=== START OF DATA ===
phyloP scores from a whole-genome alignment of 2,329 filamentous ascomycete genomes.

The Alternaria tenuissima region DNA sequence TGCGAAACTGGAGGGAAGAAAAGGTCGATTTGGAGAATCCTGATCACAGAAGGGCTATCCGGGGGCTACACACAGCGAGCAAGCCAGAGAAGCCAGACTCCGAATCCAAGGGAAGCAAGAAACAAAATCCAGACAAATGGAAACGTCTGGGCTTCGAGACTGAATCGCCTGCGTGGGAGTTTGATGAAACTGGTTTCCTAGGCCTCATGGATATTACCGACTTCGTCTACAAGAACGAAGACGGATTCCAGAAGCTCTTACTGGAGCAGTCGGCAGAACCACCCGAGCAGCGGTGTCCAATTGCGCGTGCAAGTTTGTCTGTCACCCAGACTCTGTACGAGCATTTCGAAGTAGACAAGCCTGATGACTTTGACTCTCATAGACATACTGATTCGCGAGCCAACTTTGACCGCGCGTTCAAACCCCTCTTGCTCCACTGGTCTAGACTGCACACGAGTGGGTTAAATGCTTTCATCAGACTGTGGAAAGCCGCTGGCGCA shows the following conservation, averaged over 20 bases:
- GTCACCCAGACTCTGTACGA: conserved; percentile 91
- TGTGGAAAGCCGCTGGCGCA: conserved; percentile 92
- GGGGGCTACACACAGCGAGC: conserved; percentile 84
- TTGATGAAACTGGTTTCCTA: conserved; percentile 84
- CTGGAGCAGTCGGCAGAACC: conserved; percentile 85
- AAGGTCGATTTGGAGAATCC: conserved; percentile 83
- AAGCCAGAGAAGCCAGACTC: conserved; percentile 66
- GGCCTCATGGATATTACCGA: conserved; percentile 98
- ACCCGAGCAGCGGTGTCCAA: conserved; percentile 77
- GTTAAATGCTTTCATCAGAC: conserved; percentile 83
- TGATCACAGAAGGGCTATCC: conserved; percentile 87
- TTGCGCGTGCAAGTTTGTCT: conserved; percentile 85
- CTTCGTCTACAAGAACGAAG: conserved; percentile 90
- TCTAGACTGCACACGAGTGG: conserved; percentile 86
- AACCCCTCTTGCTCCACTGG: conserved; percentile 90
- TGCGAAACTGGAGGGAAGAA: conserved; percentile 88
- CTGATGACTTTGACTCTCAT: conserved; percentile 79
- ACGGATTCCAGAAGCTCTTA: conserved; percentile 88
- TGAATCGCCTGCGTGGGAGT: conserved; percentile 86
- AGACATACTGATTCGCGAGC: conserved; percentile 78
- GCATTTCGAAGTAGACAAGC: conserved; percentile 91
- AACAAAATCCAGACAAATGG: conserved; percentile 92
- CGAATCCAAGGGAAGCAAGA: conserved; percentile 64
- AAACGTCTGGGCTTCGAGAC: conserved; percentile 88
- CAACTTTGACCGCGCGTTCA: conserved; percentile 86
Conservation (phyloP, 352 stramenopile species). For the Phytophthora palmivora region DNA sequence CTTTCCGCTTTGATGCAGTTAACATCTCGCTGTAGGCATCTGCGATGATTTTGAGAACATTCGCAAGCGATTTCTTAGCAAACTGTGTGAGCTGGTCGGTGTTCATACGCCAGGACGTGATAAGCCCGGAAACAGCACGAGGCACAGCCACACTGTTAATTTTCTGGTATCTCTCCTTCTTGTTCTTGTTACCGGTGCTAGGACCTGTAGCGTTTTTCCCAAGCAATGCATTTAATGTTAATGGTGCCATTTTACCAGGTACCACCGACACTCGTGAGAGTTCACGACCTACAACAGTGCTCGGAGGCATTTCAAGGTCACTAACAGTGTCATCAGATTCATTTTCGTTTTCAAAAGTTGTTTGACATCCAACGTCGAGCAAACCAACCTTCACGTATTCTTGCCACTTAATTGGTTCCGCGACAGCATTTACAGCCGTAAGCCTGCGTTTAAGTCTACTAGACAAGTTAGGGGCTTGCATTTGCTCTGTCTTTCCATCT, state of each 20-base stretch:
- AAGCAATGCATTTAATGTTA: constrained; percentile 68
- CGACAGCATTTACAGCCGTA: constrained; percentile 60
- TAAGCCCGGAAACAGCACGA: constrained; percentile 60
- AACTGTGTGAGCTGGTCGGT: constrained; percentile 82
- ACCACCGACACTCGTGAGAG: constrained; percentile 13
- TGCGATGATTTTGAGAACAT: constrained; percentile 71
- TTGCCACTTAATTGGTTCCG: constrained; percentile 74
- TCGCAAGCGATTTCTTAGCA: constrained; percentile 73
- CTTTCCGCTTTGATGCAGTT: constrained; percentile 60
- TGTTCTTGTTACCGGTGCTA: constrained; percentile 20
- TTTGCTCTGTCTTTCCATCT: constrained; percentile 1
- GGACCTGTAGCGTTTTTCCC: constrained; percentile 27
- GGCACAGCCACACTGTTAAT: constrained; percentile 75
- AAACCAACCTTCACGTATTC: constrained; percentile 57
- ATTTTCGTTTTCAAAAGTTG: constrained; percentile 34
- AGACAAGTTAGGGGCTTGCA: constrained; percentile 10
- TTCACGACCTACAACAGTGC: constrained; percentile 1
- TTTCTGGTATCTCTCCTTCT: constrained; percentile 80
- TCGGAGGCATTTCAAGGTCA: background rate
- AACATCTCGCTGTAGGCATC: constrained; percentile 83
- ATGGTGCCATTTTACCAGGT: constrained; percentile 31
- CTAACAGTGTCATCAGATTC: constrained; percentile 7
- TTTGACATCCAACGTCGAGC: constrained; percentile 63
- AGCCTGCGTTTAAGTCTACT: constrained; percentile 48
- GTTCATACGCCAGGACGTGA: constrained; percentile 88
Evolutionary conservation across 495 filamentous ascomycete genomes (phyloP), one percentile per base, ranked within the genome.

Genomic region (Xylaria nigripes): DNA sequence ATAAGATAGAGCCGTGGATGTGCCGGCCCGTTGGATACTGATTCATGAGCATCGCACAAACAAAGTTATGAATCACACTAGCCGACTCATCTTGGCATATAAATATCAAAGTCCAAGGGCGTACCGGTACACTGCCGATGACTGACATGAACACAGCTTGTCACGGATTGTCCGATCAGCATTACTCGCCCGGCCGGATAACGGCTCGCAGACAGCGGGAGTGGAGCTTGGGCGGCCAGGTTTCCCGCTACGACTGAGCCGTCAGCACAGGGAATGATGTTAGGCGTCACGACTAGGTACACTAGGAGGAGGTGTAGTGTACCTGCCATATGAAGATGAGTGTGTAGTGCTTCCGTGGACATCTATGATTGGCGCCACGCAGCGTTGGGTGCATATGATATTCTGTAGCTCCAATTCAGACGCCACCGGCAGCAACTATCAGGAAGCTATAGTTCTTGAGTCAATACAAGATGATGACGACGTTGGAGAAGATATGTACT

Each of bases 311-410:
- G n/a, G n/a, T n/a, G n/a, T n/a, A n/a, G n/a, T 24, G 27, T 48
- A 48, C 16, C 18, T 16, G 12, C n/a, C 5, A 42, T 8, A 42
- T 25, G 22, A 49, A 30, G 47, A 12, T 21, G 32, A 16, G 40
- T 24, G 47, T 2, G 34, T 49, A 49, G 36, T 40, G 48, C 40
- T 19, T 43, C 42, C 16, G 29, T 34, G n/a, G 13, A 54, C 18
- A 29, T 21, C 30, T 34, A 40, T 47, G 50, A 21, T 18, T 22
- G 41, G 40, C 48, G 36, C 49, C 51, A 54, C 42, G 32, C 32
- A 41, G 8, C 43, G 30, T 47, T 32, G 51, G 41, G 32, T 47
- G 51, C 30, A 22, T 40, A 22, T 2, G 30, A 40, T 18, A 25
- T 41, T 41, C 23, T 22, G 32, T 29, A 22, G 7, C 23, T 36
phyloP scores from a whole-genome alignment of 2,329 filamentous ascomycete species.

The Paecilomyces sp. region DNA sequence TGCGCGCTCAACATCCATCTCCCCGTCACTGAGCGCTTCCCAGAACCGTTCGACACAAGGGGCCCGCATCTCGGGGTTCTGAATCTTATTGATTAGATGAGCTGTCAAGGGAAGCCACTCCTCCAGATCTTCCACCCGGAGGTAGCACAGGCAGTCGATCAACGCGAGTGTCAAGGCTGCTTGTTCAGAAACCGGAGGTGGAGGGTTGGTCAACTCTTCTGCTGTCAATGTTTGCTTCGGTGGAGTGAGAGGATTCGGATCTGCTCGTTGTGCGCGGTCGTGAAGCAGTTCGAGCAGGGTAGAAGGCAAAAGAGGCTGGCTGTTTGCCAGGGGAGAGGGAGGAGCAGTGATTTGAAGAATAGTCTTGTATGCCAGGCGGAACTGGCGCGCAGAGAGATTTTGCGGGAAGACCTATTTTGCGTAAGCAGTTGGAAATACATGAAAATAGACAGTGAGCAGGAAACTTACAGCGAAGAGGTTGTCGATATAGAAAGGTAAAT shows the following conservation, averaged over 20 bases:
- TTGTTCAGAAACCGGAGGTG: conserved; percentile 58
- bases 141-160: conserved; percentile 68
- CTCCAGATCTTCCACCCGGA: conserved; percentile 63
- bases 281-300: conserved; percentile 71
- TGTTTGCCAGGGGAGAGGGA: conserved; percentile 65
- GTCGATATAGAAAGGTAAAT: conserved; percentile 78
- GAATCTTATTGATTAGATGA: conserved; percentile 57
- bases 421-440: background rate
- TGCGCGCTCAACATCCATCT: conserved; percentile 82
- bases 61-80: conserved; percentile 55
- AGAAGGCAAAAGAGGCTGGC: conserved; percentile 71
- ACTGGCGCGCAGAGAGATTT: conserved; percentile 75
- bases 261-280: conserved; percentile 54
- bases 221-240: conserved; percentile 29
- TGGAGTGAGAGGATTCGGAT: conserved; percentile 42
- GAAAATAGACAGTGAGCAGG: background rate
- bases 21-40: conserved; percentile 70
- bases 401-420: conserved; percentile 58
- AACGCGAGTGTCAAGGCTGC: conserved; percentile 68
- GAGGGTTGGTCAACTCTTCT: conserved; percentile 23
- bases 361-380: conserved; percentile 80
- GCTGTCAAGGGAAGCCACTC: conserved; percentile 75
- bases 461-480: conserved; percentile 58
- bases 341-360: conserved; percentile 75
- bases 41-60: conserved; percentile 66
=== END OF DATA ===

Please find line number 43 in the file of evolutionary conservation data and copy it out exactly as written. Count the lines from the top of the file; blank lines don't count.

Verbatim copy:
- ATTTTCGTTTTCAAAAGTTG: constrained; percentile 34